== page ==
By Kara Spence
As healthcare costs continue to rise, it is more important than ever to make sure your stop-loss contract is properly structured. Oftentimes, too much attention is given to the current year when equal attention should be given to the following years. Planning on how to structure your contract is key to mitigating potential problems in the years to come. The appropriate type of contract, in conjunction with key contract features, helps give peace of mind even in the worst-case scenarios.
When trying to decide whether an ‘Incurred and Paid’ or a ‘Paid’ contract is appropriate for the first, second and subsequent years, you need to decide what level of risk you are comfortable assuming and how much protection you are willing to pay for.
First Self-Funded Plan Year
A solid rule of thumb is for 12/12 Contracts (incurred in 12 months and paid in the same 12 months) to only be used in the first year and followed by a contract that includes protection for claims incurred, but not yet paid, during the initial self-funded plan year.
While a 12/15 contract does give 3 months of run-out protection and yields a lower premium than a 12/18 or 12/24 contract, it can still leave you quite vulnerable. Catastrophic claims incurred at the end of the plan year may not be paid in the three-month run-out period, leaving the employer liable for additional unplanned and unexpected payments that may fall outside the extended payment period. It is essential to put an appropriate contract in place for the second and subsequent years to mitigate this liability.
To guarantee that you’re not at the mercy of your stop-loss carrier, negotiate the terms of the contract in the first year to have the trifecta of guaranteed renewability, a maximum rate cap and a “no new laser” provision.
Second & Subsequent Self-Funded Plan Years
As described above, your second-year contract should depend on what you negotiated in the first year. Whether you decide to cover the gap from year-to-year upfront with a 12/15, 12/18 or 12/24 contract or at renewal with a 15/12, 24/12 or paid contract, the amount of protection and cost go hand in hand. As the level of run-in protection increases and you add features to minimize additional risk, so does the premium.
If the level of desired protection outweighs the associated costs, a paid contract may be the best choice. Paid contracts are the highest premium option, but cover all paid claims during the plan year, regardless of when incurred.
Keep in mind that if you have a paid contract there is no run-out protection. One of the best alternatives is to have the “trifecta” negotiated in each subsequent year or have the carrier add it with caveats that the features apply as long as the contract is renewed. Anytime a contract changes, additional risks and coverage gaps need to be explored and evaluated based upon the current contract at the time of change.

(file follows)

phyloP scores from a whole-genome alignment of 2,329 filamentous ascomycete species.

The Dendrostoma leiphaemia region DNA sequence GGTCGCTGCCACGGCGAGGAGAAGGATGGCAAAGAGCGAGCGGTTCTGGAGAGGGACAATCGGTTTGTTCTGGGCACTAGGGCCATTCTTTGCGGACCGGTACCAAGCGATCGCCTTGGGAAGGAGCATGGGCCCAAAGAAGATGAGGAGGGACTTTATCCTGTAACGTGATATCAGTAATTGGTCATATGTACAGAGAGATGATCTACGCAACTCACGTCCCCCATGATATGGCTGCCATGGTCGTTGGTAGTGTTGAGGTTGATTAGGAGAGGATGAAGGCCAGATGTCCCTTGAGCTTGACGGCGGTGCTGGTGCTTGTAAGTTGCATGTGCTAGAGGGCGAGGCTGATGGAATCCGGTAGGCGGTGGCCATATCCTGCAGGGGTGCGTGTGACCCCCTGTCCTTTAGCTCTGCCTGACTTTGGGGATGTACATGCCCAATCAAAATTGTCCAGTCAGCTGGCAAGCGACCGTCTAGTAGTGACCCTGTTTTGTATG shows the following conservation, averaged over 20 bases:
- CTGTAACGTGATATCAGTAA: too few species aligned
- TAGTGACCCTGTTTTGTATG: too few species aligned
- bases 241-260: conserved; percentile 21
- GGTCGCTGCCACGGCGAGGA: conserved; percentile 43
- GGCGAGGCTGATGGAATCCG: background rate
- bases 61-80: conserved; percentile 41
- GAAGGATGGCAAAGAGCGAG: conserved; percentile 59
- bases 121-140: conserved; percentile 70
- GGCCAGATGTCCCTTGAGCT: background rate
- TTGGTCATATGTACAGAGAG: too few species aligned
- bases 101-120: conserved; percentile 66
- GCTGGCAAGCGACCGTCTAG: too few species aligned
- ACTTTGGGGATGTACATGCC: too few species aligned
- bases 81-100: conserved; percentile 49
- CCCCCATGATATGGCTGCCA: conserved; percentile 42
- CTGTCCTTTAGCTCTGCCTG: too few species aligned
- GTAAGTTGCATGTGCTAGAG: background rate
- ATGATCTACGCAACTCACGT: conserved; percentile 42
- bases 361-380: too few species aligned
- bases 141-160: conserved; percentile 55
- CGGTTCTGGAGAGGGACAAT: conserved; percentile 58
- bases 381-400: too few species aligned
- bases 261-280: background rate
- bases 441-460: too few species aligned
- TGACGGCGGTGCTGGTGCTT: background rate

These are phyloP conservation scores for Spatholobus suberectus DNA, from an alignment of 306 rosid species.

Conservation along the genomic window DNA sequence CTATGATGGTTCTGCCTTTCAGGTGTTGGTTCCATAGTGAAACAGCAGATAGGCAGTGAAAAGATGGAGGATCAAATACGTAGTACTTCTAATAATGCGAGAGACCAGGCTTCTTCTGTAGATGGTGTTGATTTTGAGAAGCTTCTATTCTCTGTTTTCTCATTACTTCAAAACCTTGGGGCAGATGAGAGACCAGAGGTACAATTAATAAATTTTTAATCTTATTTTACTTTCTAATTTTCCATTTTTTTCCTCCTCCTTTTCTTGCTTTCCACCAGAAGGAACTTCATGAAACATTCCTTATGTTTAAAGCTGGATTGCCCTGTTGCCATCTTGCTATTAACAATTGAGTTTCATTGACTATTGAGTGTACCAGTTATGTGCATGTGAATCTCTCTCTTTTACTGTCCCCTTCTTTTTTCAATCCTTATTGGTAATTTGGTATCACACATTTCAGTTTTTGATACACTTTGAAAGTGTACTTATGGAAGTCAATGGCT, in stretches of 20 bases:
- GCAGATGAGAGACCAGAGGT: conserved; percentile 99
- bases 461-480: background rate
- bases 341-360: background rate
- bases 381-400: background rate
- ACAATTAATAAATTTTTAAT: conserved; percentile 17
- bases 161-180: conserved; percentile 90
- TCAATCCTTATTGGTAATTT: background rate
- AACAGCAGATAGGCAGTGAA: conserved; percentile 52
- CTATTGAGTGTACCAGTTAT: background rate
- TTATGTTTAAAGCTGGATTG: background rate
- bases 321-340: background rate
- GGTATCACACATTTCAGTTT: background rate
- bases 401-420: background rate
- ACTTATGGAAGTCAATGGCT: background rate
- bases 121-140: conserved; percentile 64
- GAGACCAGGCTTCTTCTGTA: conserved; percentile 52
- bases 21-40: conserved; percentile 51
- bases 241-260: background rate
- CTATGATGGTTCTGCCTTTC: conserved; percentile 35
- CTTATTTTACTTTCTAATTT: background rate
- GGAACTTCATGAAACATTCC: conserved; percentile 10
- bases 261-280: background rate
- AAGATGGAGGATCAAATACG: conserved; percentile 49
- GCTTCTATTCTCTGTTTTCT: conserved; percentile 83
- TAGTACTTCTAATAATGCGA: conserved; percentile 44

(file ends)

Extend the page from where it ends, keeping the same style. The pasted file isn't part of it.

While determining which contract is a better fit for your client is critical to self-funding, there are many other things to keep in mind. It is important that your contract contains certain features that play a major role in your overall plan protection.
Key Stop Loss Contract Features
Plan Mirroring – It is essential for your stop-loss policy to mirror the existing plan so that there is no gap in coverage from one policy to the next. This is especially important when changing stop-loss carriers.
Terminal Liability Option (TLO) –If you decide to terminate your self-funded plan and convert to a fully-insured policy or just want to make sure your liability is always capped, this option extends your protection for three or six months to cover any run-out claims.
Monthly Aggregate Accommodation – Since aggregate policies do not provide reimbursement until the end of the plan year, it is important to have this feature in place to sustain adequate cash flow should claims exceed the aggregate level early in the plan year. This feature provides partial payments each month instead of waiting until the end of the year for reimbursement.
Advanced Funding – Regardless of how well you plan, catastrophic claims can significantly affect an employer’s cash flow. Advanced funding helps pay for a specific claim directly, instead of the employer paying up front and waiting for reimbursement.
No New Lasers – This feature ensures that stop-loss carriers cannot exclude any “risky” high claimants at renewal. Without this protection, the carriers will simply place the stop-loss level above the anticipated total for the coming year.
Maximum Renewal Rate Cap – Having a maximum renewal increase for your stop-loss policy provides an additional level of protection. This is critical, especially when you have multiple high claimants or catastrophic claims during your plan year.
Guaranteed Renewability – This feature isn’t automatically included in all stop-loss contracts and is especially important when costs rise and other carriers are not competitive. This helps ensure that your group will remain covered.
As indicated above, it is critical to have these last three features to provide the protection from year to year and not allow the insurer to leave you with a large claim that transcends two or more years.
Read the Fine Print!
Although these contract provisions are very important, they are not always outlined clearly or consistently in stop-loss proposals from carrier to carrier. As a broker, it is our responsibility to not only know what level of protection our clients want and need, but also what they are really paying for. Going forward, remember to confirm all contract specifications with each stop-loss carrier and present your options clearly with these key features in mind. Like our clients, every carrier is different and should be evaluated independently. Focusing on how the stop-loss contract is structured not only in the current plan year but for the years to come will help us to better serve our clients and their financial well-being.